NASA scientists in Antarctica have tested a new underwater rover BRUIE that they believe could help them find life on Europa, the partially frozen Jupiter moon. This Rover is Called BRUIE ( Buoyant Rover for Under-Ice Exploration )
The device was submerged beneath the surface of the Australian Casey station. it’s ability to float under ice kept it firmly in position, saving energy in each movement.
In addition, it is also equipped with a system that allows it to preserve its energy when it is turned off while collecting samples or stationary fleet.
The specialists of the US space agency aim to use this technology to search in regions of the moon Europa described as “contact point”, or areas where ice and liquid meet.
“The ice sheets cover these distant oceans, serving as a window into the depths, and ice chemistry could keep aquatic life under it,” Kevin Hand said in a NASA statement.
“Here on Earth, the ice that covers the polar oceans has a similar function, and our team is particularly interested in what happens in these regions.”
However, there is a difference between worlds. The ice sheets in Europe are on average between 10 and 20 kilometers thick, while those in Antarctica barely reach 5 meters at their thickest point.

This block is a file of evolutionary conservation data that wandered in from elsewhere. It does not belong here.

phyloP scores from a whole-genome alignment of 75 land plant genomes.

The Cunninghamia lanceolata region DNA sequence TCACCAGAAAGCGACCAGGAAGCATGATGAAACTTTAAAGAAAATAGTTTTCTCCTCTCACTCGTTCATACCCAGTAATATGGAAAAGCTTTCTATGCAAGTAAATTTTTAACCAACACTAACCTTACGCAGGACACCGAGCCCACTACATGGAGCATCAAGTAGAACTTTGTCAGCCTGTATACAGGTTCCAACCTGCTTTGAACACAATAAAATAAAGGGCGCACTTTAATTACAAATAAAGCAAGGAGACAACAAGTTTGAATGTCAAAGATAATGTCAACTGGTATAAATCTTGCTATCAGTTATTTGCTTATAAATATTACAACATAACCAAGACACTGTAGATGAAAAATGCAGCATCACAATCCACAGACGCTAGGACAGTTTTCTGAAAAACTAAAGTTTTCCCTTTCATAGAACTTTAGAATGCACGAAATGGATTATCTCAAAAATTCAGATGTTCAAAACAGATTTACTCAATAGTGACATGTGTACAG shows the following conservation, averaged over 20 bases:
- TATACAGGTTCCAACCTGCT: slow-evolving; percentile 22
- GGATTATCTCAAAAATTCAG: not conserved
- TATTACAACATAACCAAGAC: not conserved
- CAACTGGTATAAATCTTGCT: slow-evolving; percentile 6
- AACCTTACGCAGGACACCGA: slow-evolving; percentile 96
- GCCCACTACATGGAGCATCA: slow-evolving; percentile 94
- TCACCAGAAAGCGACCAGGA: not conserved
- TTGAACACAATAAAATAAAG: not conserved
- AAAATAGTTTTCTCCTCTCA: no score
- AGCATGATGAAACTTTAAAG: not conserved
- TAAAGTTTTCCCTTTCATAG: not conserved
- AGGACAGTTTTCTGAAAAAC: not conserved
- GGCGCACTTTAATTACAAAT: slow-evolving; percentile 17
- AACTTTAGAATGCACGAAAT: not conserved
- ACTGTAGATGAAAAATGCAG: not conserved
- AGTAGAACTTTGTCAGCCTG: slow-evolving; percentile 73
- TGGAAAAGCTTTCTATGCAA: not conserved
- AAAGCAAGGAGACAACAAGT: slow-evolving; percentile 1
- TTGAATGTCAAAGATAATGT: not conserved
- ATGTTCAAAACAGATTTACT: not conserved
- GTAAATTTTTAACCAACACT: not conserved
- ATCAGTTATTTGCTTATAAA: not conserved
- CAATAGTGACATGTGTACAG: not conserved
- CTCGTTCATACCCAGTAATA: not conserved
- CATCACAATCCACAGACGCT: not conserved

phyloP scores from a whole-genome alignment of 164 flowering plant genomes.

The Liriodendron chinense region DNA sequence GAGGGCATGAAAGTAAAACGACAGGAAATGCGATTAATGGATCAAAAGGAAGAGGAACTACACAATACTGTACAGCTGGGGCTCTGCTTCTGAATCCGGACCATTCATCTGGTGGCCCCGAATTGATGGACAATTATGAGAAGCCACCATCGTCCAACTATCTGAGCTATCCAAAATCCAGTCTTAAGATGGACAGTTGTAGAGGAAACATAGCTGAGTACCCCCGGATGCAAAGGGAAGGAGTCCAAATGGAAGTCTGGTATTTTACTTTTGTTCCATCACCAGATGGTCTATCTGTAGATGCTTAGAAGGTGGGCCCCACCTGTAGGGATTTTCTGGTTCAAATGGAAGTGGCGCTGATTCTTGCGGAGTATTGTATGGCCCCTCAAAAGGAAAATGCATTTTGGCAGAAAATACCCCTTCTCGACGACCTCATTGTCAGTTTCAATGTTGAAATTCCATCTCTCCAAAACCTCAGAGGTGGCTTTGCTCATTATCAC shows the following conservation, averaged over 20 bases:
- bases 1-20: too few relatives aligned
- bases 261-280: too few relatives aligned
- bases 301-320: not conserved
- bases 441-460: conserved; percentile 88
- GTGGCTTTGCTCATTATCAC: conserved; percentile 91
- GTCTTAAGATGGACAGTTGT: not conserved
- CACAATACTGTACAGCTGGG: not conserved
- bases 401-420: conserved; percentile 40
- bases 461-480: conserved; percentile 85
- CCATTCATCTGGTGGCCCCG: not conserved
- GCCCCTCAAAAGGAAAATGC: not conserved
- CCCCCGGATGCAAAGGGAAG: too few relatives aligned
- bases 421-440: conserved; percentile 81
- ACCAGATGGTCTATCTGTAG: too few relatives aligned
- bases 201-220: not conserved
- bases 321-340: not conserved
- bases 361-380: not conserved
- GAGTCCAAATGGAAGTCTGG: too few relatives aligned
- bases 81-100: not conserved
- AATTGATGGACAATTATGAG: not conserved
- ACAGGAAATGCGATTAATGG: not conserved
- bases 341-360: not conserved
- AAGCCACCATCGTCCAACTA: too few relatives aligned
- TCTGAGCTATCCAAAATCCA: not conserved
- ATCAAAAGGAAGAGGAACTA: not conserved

To cross such an ice barrier and make way for BRUIE, the mission on Europa will depend on another robot: «bot tunnel», a device that has nuclear propulsion and will be equipped to pierce the dense layer of ice.
The researchers say that BRUIE’s long-term goal, after reaching the subsurface ocean, is to be able to operate independently for as many months as possible before shutting down.
The current design of the rover includes two chambers and probes to measure the temperature, salinity and oxygen levels of the water.
And although these measurements are fundamental to the emergence of life on Earth, NASA is aware of the need to alter these tools to consider the fact that life in other worlds might have developed depending on other conditions.
The next mission to Jupiter is planned for the year 2025 when Europa Clipper is launched with the aim of taking several readings and images of the giant and its moons.
Source: NASA / Daily Mail